This week in Rome the Fondazione Centesimus Annus Pro Pontifice (FCAPP), the organization established in 1993 by Pope John Paul II to promote the social doctrine of the Church, convened an international conference to examine the theme of “Rethinking Key Features of Economic and Social Life.”
During this conference, French economist Pierre de Lauzun was honored with the second biennial Economy and Society Prize for his 2013 work Finance. Un Regard Chretien: De la banque medievale a la modalisation financiere (Finance: A Christian Perspective from Medieval Banking to Globalization).
This book studies the morality of those who operate in the financial markets from the time of the medieval banks to those who govern our modern globalized financial system. He suggests that no financial transaction can or should be disconnected from social reality and moral demands and mandates that finance should be used as a tool for human development.
His conclusion is that solid market rules help but are of no significance if society’s moral values are missing. He challenges Christians to rise and take a stronger role in the marketplace, building on the truths of their faith.
The Foundation’s conference brought leading international experts together to address three key questions:
— Can growth continue without compulsive consumption? Professor Mary Hirschfeld of Villanova University lead this discussion with contributions from Spanish entrepreneur Alfonso Carcasona, Professor Robert Galhl of the Pontificia Universita della Santa Croce and Michael Bonello, former Governor of the Central Bank of Malta.
— What is the future of employment and the “informal” economy? This discussion was chaired by Professor Paul Dembinski of the University of Fribourg, with special insight from former Italian Minister of Labour and Social Policies Enrico Giovannini with panel contributions from Paul Kenny, the Secretary General of the GMB Workers’ Union from the United Kingdom, Professors Mauro Magatti, Giovanni Marseguerra and Chiara Giaccardi from the Universita del Sacro Cuore in Milan.
— Can Catholic Social Teaching be spread even without the Christian faith? FCAPP Board member Joseph F.X. Zahra lead this dynamic discussion with contributions from Dean Sally Blount of the Kellogg School of Management at Northwestern University, German financier Ulrich Schroder, Director of the Italian Jesuit magazine La Civilta Cattolica Father Antonio Spadaro, S.J., the Holy See’s representative to the United Nations (Geneva), S.E.R. Mons. Silvano Maria Tomasi and Andrea Bardavid, investment professional and President of Keren Hayesod (the United Israel Appeal).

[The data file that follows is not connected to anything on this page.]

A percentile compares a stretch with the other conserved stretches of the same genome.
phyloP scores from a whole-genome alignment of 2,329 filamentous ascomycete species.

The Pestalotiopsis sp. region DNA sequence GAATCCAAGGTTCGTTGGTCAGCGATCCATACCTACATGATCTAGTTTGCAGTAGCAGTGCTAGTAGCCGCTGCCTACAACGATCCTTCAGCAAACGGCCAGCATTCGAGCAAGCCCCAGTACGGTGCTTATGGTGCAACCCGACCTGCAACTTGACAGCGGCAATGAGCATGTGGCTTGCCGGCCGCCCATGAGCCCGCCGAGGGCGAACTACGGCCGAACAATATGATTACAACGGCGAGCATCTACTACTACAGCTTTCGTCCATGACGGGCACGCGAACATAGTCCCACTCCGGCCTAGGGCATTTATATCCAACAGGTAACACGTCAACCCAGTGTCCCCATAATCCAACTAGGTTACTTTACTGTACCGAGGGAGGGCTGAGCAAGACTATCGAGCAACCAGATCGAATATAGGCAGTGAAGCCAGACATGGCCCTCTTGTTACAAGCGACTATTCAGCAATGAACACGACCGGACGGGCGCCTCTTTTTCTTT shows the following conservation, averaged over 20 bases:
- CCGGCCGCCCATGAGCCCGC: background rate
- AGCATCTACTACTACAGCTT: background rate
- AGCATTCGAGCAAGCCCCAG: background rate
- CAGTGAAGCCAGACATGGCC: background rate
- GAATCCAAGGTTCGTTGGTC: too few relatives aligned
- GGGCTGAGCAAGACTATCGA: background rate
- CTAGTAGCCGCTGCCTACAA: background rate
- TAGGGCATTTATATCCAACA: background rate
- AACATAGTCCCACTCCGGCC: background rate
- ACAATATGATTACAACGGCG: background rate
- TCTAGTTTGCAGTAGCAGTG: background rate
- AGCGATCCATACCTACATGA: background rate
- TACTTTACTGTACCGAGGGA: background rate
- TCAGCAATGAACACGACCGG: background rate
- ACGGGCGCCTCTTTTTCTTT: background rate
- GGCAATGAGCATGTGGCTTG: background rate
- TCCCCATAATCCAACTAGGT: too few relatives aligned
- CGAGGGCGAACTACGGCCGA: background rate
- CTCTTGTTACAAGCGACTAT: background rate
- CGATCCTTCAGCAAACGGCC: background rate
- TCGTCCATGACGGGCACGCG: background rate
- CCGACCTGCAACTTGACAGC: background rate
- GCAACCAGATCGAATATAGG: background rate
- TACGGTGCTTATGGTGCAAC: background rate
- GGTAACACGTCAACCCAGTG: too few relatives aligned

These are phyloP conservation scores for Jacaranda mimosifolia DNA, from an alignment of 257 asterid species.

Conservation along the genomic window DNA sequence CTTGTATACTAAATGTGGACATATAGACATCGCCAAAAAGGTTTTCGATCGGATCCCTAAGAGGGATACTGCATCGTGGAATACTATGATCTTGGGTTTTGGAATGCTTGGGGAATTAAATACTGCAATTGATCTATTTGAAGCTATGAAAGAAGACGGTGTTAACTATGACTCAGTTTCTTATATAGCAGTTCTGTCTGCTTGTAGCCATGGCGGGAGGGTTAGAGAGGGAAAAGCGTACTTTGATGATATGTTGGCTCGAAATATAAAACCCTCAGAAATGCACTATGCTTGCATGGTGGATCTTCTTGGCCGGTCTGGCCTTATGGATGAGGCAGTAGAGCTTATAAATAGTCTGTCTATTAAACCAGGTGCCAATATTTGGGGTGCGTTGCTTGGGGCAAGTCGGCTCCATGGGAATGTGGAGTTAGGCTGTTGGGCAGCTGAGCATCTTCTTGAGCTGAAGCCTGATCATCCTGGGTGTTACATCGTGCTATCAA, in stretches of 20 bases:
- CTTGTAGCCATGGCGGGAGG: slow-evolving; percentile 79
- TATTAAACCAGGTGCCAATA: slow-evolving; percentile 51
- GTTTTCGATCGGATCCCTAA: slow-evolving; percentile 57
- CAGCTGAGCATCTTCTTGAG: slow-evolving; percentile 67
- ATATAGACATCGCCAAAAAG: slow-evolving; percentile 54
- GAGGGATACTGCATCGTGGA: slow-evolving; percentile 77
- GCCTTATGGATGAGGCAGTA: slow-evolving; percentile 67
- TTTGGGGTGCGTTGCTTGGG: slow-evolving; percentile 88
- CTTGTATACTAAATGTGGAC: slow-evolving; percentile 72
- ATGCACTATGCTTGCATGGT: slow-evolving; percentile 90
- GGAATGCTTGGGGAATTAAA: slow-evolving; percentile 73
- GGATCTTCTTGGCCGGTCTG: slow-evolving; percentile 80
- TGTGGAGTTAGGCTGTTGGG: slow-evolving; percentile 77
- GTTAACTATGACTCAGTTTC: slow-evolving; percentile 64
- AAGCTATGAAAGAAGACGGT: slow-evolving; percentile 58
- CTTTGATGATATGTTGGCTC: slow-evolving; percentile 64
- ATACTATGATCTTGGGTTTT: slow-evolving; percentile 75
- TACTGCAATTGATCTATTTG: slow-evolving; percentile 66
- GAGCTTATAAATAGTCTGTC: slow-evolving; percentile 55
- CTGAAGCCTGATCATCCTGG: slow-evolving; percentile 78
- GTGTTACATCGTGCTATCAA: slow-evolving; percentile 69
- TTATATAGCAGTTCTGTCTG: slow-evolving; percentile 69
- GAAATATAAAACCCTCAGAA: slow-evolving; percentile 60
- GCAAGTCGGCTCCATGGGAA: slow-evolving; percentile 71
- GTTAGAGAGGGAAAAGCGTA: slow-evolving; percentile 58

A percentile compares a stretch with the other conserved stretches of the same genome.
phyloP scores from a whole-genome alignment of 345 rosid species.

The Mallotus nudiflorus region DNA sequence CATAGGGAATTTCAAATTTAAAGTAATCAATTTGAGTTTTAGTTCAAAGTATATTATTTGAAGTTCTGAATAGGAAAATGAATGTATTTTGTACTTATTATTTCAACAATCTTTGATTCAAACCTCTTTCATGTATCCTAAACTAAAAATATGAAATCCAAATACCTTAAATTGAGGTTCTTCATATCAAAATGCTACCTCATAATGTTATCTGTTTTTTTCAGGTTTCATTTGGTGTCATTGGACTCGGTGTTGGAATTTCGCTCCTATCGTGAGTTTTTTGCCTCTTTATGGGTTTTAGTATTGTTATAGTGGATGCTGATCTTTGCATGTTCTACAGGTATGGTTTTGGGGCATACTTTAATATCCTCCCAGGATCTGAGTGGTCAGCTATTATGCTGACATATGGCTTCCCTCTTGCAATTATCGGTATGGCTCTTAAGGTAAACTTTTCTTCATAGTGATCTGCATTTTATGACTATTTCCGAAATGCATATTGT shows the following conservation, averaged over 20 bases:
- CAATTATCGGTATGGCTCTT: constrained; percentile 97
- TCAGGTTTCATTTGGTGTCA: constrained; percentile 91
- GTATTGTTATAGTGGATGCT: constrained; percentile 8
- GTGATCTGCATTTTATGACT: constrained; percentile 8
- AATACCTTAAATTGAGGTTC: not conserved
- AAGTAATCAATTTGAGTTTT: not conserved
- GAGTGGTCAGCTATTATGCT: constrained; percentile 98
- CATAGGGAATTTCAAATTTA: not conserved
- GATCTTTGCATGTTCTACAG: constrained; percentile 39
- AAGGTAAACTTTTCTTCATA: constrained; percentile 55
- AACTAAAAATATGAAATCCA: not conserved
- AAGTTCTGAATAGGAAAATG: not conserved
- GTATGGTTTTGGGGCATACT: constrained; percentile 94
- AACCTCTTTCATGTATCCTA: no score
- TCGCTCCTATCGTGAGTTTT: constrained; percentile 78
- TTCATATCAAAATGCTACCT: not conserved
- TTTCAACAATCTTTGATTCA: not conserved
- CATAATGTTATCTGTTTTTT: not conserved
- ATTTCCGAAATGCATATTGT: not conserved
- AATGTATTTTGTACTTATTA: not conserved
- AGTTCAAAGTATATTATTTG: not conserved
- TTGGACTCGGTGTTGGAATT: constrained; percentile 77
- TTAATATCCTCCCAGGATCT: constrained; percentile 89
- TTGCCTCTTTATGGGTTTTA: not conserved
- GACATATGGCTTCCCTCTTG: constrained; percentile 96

FCAPP’s mission is rooted in Pope John Paul’s historic 1991 encyclical Centesimus Annus (One hundredth year—commemorating and expanding upon Pope Leo XIII’s 1891 encyclical Rerum Novarum), a key magisterial teaching focused on economic and social justice. It is further supported by a wealth of social teaching from the Magisterium.
The work of FCAPP is to help promote a deeper understanding of the Church’s core social principles of (1) the primacy of the human person, (2) the notion of subsidiarity, (3) and the value of solidarity and (4) the promotion of the common good.
Pope Francis encouraged the conference participants by emphasizing that “the current crisis is not only economic and financial but is rooted in an ethical and anthropological crisis” (Address to the Centesimus Annus Pro Pontifice Foundation, 25 May 2013).
Vatican Secretary of State, Cardinal Pietro Parolin, in his address to the conference participants, reminded the participants that Pope Francis, in his Apostolic Exhortation Evangelii Gaudium (Joy of the Gospel), teaches that at the heart of this ethical and anthropological crisis is “the denial of the primacy of the human person. We have created new idols. The worship of the ancient golden calf has returned in a new and ruthless guise in the idolatry of money and the dictatorship of an impersonal economy lacking a truly human purpose.”
Cardinal Parolin commended conference participants for their “disciplined reflection in response to these observations of Pope Francis.”
The Foundation’s work of “promoting informed knowledge of the social teaching of the Church and of the activity of the Holy See among qualified and socially-motivated business and professional leaders” is led by a nine-member Board of Directors, a 15-member academic Scientific Committee, and a 20-member Advisory Committee.
It is supported by ecclesiastic counsellors from Germany, Italy, Malta, Slovakia, Spain, and Switzerland. The Foundation is also represented by coordinators in Canada, Germany, Italy, Malta. Slovakia, Spain, Switzerland and the United States.